Minsk, 2011: A Reply to Kathy Acker | Theater review
Minsk, 2011: A Reply to Kathy Acker is one of those experiences that brings an audience to its feet, but when the actors leave the stage and the clapping ends, the theater is dead silent. It takes a few moments to process the intense, provocative and exhilarating 85 minutes that have just unfolded on stage.
Conceived and directed by Vladimir Shcherban and written by the Belarus Free Theatre ensemble, this nonfictional, experimental look at sexual oppression in the capital city of Belarus is unlike anything else currently playing in Chicago theaters, performed with a commitment that gives the impression that these actors’ live depend on it. And in a way, they do. Just last month, the company's rehearsals were raided by the Belarusian police; company members have been arrested, blacklisted and even exiled for voicing disapproval of the country’s totalitarian government.
It’s best to go into Minsk, 2011 knowing little of what’s to come. Some of the topics discussed include Belarus’s first LGBT pride parade, the relationship between eroticism and pornography, the May 2011 bombing of the Minsk subway and the lack of global interest in a suffering country that isn’t “sexy.” Sexy countries have valuable resources, and Belarus only has people.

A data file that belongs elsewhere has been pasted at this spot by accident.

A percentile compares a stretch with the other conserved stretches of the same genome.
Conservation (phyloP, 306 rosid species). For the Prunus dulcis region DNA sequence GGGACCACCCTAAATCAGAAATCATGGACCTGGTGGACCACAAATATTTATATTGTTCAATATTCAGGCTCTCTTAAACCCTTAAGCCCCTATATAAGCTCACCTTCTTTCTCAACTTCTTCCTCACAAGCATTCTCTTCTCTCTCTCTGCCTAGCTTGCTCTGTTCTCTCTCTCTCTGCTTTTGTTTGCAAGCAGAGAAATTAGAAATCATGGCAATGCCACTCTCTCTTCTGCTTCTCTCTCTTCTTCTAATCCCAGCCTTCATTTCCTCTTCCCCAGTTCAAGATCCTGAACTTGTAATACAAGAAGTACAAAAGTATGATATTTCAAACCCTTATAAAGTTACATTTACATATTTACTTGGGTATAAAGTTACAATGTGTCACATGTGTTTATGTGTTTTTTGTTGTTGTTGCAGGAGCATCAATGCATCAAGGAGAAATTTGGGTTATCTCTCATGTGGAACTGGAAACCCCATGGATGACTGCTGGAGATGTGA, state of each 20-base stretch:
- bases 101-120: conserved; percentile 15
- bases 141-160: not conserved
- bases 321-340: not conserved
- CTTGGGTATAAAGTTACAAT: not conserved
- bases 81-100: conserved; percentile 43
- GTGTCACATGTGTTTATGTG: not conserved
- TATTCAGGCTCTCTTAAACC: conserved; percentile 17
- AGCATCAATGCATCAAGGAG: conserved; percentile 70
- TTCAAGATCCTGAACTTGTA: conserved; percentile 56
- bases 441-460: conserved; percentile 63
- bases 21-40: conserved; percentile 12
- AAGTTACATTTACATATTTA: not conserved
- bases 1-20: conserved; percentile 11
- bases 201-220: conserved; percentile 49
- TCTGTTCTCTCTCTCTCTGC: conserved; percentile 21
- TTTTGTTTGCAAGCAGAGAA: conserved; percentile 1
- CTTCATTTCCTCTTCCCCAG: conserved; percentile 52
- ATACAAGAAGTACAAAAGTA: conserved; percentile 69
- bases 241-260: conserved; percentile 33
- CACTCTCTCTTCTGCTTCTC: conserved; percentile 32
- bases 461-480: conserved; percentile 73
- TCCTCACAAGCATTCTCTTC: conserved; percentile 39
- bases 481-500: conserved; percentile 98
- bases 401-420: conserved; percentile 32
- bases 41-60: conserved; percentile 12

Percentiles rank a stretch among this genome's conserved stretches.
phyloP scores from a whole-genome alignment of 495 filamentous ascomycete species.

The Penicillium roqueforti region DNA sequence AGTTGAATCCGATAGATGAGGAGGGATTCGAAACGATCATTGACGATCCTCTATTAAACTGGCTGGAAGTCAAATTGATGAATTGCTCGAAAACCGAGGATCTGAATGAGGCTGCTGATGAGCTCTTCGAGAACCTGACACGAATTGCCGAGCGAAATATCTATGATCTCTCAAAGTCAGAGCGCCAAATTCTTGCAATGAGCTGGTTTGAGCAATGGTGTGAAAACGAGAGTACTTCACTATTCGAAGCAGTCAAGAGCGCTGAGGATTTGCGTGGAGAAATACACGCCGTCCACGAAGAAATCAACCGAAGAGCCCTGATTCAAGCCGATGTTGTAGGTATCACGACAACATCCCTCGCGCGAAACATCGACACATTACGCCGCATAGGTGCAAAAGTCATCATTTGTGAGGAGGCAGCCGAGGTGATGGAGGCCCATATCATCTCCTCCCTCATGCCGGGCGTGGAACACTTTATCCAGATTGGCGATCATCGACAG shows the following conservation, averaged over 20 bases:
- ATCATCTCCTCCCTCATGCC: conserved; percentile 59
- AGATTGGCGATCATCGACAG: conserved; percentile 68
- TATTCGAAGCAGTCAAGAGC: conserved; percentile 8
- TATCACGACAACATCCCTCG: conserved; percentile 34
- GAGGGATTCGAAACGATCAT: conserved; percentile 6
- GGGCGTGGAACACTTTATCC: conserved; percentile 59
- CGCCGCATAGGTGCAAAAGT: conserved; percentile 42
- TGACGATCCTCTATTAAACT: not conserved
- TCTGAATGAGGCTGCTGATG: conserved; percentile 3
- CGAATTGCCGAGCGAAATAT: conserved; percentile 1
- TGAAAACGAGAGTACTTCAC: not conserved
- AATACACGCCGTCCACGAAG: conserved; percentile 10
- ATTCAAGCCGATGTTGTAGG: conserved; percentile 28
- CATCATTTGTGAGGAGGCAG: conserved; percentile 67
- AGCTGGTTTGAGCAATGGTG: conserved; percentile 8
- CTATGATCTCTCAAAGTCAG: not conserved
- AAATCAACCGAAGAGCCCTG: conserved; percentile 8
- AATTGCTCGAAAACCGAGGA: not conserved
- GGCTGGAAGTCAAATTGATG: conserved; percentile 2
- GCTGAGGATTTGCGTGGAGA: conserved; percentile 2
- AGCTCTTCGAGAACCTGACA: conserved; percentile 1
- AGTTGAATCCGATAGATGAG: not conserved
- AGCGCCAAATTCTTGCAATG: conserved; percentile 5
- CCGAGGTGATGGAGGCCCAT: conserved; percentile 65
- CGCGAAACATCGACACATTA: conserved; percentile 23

Those people are the rapidly beating heart of this production, and the flawless cast of nine creates a stirring portrait of a city in distress that won’t let go of these actors’ hearts. Performed in Russian and Belarusian with projected English translations, the passion of the performers overcomes any language barrier. When the cast members each deliver a deeply personal monologue about their 2011 in Minsk at the end of the show, the flood of stripped-down honesty is heartbreaking yet incredibly inspiring.
With nine chairs, a red carpet and minimal props, Belarus Free Theatre turns a white stage into a hotbed of political discourse and human emotion. Minsk, 2011 is an unforgettable theatrical event, exposing the pain and confusion of an ailing city and the hope that keeps its people moving forward in the face of opposition.
Minsk, 2011: A Reply to Kathy Acker runs through February 3 at Chicago Shakespeare Theater (800 E Grand Ave, 312-595-5600).